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5 Culprits Behind Heel Pain

5 Culprits Behind Heel Pain

More than two million people in the United States experience heel pain each year, which makes sense given the amount of pressure your feet are under from the moment you get out of bed. And, all too often, your heels take the brunt of it.

To give you an idea about what is commonly behind heel pain, our team here at Neuhaus Foot and Ankle assembled five culprits below.

Let’s take a look.

1. Plantar fasciitis

Topping the list of heel pain suspects is plantar fasciitis, a condition caused by inflammation in your plantar fascia. This band of tissue runs from the base of your toes to your heel and supports your arches. 

When inflammation sets in, you can encounter severe heel pain when you take to your feet after prolonged periods, such as when getting out of bed. 

2. Bone spurs in your heel

To protect themselves, your bones sometimes form spurs in an attempt to add strength. Unfortunately, the spur is more problematic than helpful. Heel spurs are often associated with plantar fasciitis — your heel bone responds to the tight tissue by creating new bone. This additional bone can create significant problems with comfort, depending on where the spurs form.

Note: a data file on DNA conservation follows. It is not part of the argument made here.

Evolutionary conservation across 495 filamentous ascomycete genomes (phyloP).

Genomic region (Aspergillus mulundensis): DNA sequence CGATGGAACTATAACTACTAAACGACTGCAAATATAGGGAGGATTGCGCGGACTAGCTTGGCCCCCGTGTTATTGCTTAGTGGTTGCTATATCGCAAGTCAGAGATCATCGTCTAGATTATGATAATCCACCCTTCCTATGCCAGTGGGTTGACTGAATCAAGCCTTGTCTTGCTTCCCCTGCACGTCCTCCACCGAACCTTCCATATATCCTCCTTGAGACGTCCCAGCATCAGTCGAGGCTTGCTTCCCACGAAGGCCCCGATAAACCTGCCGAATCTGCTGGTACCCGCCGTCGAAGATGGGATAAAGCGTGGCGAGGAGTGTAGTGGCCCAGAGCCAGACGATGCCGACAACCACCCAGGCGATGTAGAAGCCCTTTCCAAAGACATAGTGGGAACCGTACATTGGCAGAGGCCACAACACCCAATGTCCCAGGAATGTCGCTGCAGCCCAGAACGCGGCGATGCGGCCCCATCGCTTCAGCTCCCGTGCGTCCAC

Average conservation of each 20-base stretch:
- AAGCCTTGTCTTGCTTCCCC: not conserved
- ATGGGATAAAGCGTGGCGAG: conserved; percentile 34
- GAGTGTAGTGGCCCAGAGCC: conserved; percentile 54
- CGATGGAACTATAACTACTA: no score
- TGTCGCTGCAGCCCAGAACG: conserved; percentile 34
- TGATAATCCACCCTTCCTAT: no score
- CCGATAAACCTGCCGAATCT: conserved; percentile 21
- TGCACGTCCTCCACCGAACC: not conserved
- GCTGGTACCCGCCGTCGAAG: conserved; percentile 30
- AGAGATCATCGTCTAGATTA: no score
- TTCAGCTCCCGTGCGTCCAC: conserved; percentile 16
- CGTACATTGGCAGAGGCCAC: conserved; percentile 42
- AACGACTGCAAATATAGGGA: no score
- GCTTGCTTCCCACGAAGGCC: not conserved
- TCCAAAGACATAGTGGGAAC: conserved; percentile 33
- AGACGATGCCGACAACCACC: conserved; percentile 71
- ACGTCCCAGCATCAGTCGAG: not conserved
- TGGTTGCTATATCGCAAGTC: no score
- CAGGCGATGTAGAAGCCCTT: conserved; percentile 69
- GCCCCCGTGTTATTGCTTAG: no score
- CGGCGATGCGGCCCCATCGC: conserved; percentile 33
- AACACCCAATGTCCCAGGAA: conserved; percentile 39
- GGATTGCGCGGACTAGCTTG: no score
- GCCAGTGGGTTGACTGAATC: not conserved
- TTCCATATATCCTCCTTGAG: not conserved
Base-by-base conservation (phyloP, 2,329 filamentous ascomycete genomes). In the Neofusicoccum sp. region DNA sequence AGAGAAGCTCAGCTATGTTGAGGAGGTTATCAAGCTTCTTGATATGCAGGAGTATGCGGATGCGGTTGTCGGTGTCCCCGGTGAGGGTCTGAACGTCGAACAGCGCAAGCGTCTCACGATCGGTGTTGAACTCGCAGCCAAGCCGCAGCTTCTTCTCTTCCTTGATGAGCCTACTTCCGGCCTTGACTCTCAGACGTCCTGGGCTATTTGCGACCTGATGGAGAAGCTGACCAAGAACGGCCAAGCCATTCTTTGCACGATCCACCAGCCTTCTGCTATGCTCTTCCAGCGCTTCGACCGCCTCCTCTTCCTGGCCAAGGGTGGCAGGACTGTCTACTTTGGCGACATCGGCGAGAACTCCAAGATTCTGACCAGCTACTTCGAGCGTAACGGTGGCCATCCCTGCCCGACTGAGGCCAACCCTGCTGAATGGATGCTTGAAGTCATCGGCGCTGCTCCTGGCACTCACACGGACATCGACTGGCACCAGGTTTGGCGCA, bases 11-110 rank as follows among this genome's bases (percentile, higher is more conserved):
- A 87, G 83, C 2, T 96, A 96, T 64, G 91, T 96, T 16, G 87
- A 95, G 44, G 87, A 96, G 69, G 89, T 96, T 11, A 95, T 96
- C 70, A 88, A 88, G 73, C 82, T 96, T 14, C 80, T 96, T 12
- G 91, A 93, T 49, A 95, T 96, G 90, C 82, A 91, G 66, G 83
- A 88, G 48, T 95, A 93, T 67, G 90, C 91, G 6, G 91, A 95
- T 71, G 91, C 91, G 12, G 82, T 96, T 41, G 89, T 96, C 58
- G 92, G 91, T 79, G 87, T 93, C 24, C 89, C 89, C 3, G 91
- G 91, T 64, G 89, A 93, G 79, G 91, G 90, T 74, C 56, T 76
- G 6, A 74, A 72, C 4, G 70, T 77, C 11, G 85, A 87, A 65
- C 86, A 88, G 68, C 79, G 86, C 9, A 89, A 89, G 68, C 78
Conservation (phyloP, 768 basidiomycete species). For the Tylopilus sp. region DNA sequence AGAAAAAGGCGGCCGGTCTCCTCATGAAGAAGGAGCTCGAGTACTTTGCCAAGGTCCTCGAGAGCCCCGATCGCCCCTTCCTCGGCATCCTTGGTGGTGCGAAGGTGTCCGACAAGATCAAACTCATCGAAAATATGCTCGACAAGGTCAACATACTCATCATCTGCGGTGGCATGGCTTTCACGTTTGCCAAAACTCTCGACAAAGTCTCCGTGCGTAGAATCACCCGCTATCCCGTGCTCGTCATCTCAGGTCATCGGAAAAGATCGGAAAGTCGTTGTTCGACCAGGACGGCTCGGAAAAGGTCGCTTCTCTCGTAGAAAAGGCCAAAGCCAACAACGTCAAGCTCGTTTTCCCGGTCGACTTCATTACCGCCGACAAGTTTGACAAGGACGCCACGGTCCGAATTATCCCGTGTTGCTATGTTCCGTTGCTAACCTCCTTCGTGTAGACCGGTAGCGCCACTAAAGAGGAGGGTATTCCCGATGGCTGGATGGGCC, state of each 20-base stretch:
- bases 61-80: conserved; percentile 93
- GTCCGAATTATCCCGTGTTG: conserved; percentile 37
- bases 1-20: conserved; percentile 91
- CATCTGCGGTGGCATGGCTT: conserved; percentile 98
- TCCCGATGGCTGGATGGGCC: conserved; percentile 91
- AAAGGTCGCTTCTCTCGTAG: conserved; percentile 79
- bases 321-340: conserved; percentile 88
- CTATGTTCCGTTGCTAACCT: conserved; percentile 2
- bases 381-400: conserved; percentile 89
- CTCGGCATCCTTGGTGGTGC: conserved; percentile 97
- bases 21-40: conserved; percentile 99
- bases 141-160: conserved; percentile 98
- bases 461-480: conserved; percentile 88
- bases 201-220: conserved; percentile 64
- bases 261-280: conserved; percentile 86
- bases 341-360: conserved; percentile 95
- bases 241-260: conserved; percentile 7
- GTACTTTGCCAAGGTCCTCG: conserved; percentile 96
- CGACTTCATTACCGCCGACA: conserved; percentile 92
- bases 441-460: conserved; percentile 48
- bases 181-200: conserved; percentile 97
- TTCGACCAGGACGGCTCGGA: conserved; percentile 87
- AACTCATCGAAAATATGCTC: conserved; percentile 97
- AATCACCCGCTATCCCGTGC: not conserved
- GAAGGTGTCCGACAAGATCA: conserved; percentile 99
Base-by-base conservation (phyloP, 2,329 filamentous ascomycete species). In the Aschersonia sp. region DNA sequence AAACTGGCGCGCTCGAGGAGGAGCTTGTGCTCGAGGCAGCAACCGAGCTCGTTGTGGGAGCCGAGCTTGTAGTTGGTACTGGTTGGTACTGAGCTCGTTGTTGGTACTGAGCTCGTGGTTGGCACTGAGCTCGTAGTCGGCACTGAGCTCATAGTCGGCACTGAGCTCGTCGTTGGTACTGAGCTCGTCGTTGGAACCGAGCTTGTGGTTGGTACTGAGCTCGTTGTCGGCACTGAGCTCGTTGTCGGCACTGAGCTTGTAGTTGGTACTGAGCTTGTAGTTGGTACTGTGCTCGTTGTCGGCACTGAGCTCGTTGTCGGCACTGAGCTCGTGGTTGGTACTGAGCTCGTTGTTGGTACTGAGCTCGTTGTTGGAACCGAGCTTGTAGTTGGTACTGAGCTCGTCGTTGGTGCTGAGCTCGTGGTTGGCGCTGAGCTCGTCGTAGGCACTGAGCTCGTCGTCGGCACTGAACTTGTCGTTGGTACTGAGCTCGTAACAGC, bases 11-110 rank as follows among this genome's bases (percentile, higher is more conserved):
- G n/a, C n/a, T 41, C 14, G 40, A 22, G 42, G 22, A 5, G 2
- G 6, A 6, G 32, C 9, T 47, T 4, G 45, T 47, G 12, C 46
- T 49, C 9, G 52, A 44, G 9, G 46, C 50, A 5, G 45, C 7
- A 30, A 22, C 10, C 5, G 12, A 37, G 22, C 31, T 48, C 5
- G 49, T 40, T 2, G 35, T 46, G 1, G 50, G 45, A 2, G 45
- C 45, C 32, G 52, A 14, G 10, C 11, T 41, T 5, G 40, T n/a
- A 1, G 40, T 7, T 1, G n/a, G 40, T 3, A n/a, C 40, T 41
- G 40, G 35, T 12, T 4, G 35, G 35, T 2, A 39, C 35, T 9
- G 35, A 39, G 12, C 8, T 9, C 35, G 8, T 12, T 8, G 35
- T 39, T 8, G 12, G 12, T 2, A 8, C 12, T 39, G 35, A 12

3. Heel bruise

A bruise may sound harmless enough, but the discomfort can be considerable when one develops on the pad that protects your heel bone. Heel bruising is a common sports injury that often occurs due to jumping, stepping on a stone, or playing on especially hard surfaces. Bruises can take 1-3 weeks to heal.

4. Achilles tendonitis

Your Achilles tendon is the largest in your body and attaches your heel bone to your calf muscles. When you develop tendonitis, it’s typically due to overuse — tiny tears develop in the connective tissue, which leads to pain and inflammation in your heel and ankle.

5. Gait issues

If your gait is such that you’re placing too much pressure on the soft tissues that support your arches, you could develop flat feet and heel pain. An example is overpronation — a gait that causes your arches to collapse and the insides of your ankles to fall inward. As a result, the pressure on your heel isn’t balanced, and you can develop heel pain.

Since such a wide variety of issues can lead to heel pain, it’s best to see us for an evaluation and treatment.

To get started, please contact one of our 13 offices in Tennessee to schedule an appointment.

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